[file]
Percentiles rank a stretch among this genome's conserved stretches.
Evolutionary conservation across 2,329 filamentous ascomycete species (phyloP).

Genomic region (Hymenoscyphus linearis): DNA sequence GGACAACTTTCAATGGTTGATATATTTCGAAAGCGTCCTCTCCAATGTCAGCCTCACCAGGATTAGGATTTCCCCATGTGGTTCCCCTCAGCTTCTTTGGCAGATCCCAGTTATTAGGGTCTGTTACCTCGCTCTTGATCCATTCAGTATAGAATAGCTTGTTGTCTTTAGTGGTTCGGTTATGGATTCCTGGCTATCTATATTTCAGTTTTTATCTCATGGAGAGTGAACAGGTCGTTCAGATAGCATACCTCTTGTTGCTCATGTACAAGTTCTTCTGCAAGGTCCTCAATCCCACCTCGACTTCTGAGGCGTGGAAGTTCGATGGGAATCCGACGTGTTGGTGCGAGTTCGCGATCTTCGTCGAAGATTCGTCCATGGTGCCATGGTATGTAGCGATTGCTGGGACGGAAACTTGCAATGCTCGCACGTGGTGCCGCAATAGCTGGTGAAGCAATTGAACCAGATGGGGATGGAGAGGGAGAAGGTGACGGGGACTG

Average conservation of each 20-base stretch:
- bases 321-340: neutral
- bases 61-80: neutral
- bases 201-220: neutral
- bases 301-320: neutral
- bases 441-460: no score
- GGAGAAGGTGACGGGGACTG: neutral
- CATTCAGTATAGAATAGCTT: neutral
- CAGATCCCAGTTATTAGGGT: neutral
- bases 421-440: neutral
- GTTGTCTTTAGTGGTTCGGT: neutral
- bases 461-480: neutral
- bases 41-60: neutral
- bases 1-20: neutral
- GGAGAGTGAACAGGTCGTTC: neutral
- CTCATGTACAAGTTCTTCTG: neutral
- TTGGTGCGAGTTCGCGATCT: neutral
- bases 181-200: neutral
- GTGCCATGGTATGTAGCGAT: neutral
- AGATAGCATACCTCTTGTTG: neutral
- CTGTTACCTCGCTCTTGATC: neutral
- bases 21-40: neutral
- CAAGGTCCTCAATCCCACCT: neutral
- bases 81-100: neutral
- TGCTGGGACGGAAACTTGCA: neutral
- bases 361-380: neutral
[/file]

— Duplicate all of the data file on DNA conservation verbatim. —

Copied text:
Percentiles rank a stretch among this genome's conserved stretches.
Evolutionary conservation across 2,329 filamentous ascomycete species (phyloP).

Genomic region (Hymenoscyphus linearis): DNA sequence GGACAACTTTCAATGGTTGATATATTTCGAAAGCGTCCTCTCCAATGTCAGCCTCACCAGGATTAGGATTTCCCCATGTGGTTCCCCTCAGCTTCTTTGGCAGATCCCAGTTATTAGGGTCTGTTACCTCGCTCTTGATCCATTCAGTATAGAATAGCTTGTTGTCTTTAGTGGTTCGGTTATGGATTCCTGGCTATCTATATTTCAGTTTTTATCTCATGGAGAGTGAACAGGTCGTTCAGATAGCATACCTCTTGTTGCTCATGTACAAGTTCTTCTGCAAGGTCCTCAATCCCACCTCGACTTCTGAGGCGTGGAAGTTCGATGGGAATCCGACGTGTTGGTGCGAGTTCGCGATCTTCGTCGAAGATTCGTCCATGGTGCCATGGTATGTAGCGATTGCTGGGACGGAAACTTGCAATGCTCGCACGTGGTGCCGCAATAGCTGGTGAAGCAATTGAACCAGATGGGGATGGAGAGGGAGAAGGTGACGGGGACTG

Average conservation of each 20-base stretch:
- bases 321-340: neutral
- bases 61-80: neutral
- bases 201-220: neutral
- bases 301-320: neutral
- bases 441-460: no score
- GGAGAAGGTGACGGGGACTG: neutral
- CATTCAGTATAGAATAGCTT: neutral
- CAGATCCCAGTTATTAGGGT: neutral
- bases 421-440: neutral
- GTTGTCTTTAGTGGTTCGGT: neutral
- bases 461-480: neutral
- bases 41-60: neutral
- bases 1-20: neutral
- GGAGAGTGAACAGGTCGTTC: neutral
- CTCATGTACAAGTTCTTCTG: neutral
- TTGGTGCGAGTTCGCGATCT: neutral
- bases 181-200: neutral
- GTGCCATGGTATGTAGCGAT: neutral
- AGATAGCATACCTCTTGTTG: neutral
- CTGTTACCTCGCTCTTGATC: neutral
- bases 21-40: neutral
- CAAGGTCCTCAATCCCACCT: neutral
- bases 81-100: neutral
- TGCTGGGACGGAAACTTGCA: neutral
- bases 361-380: neutral